> It must be said though that it seems as if countermovements rise

> on the very sphere, a motion that is absolutely inconceivable.

> And it'll possibly be a bit frightening to participate in the

> further developments of events.

> Good to know to be on the right side.

> On the other hand it is quite spirited that Unicode covers the

> language of so many cultures. Even of some that didn't use

> written text on their own, and originally.

O.k. but the Mayans did have writings (not to mention delicious chocolate); though our ideas today of what a "written text" is and what its purpose is and the ideas of the Mayans might differ a bit (and even Europeans in the 17th century had different ideas about the uses of texts than we do today and computers are changing still further what texts do for us; ideas vary from person to person and culture to culture; I like Shirley Brice Heath (ed)'s "Exploring Orality and Literacy" and also Heath's (author this time only) "Ways With Words" on this. Miztec codices, incidentally, as I understand it, are still found today in the public sphere in Mexico, in offices of officials; they are deemed important today -- what they represent is the story of the land and the peoples who have come there so I suppose that means today's officials, in spite of prejudice against "Indians," in some way trace their genealogies to the genealogies shown on the codices (but this is just my guess; any other ideas as to why these codices show up in town halls? just local history?); also I love the story of Felipe Guaman Poma de Alaya though I do find him a bit sexist since he saw the natural order was having men rule over women; and so when he depicted the world's having turned upside down he showed the loss of male rule over women:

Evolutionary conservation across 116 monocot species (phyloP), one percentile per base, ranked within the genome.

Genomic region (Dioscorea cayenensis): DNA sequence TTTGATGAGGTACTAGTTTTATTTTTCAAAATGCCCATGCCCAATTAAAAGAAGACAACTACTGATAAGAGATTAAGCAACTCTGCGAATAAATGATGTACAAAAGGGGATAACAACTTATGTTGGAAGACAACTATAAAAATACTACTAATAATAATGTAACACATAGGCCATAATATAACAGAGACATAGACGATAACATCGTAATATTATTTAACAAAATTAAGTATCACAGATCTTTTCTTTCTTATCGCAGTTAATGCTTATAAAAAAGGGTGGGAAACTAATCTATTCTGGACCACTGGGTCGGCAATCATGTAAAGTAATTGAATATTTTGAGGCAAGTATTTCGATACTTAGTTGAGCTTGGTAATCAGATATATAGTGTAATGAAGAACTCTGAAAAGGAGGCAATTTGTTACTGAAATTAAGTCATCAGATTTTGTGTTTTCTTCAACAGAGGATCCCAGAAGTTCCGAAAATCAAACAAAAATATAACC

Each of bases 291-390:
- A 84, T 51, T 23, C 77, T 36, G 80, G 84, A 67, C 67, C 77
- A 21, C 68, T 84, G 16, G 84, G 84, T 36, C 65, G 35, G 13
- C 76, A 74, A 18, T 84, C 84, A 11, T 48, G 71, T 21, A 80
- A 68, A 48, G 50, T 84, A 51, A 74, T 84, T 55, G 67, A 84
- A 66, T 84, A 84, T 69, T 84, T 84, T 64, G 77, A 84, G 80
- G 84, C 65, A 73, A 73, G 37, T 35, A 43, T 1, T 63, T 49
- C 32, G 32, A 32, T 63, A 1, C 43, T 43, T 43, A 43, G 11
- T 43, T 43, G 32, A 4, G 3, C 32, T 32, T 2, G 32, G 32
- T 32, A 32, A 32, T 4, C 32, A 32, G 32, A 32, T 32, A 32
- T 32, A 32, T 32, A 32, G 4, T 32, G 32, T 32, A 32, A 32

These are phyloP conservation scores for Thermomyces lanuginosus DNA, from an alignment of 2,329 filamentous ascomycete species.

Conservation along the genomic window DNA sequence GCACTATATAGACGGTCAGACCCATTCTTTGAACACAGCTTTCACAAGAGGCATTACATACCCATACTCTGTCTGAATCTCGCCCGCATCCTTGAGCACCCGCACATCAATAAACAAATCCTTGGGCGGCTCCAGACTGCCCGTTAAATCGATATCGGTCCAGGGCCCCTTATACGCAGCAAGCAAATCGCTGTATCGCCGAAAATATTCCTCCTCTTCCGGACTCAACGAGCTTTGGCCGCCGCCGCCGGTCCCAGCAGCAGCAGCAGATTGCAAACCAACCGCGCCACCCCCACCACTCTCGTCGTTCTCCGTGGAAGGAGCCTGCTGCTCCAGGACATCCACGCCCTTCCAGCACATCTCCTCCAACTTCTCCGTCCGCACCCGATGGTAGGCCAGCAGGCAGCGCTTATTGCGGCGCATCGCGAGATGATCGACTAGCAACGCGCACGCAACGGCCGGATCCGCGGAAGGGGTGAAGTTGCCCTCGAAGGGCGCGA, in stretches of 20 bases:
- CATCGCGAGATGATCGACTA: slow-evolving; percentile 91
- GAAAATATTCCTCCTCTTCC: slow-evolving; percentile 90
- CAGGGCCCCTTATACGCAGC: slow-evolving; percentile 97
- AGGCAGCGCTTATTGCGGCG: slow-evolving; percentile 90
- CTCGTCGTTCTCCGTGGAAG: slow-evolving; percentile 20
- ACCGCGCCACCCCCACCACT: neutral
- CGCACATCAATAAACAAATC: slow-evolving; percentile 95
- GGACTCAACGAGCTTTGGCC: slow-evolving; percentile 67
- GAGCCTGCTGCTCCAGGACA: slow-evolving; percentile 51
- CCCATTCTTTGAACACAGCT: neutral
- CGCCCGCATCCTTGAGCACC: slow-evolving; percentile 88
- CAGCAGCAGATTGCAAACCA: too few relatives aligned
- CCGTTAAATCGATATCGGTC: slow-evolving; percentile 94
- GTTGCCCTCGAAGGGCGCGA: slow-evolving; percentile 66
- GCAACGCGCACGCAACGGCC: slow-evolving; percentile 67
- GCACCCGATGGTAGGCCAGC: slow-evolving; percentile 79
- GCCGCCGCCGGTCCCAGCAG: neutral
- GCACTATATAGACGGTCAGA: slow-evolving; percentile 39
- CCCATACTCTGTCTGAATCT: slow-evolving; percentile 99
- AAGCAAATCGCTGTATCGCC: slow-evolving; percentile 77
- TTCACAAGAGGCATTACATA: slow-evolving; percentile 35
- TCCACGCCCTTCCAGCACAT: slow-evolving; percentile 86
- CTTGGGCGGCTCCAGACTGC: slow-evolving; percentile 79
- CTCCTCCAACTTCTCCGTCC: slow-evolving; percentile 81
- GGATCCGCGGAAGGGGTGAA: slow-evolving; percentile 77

But we are getting off topic for this list. Happy New Year.


--C. E. Whitehead

> As a matter of fact sometimes something similar to what can be

> called a face shines through.

Rare events can be savoured much more intense.


Received on Sat Dec 29 2012 - 15:06:39 CST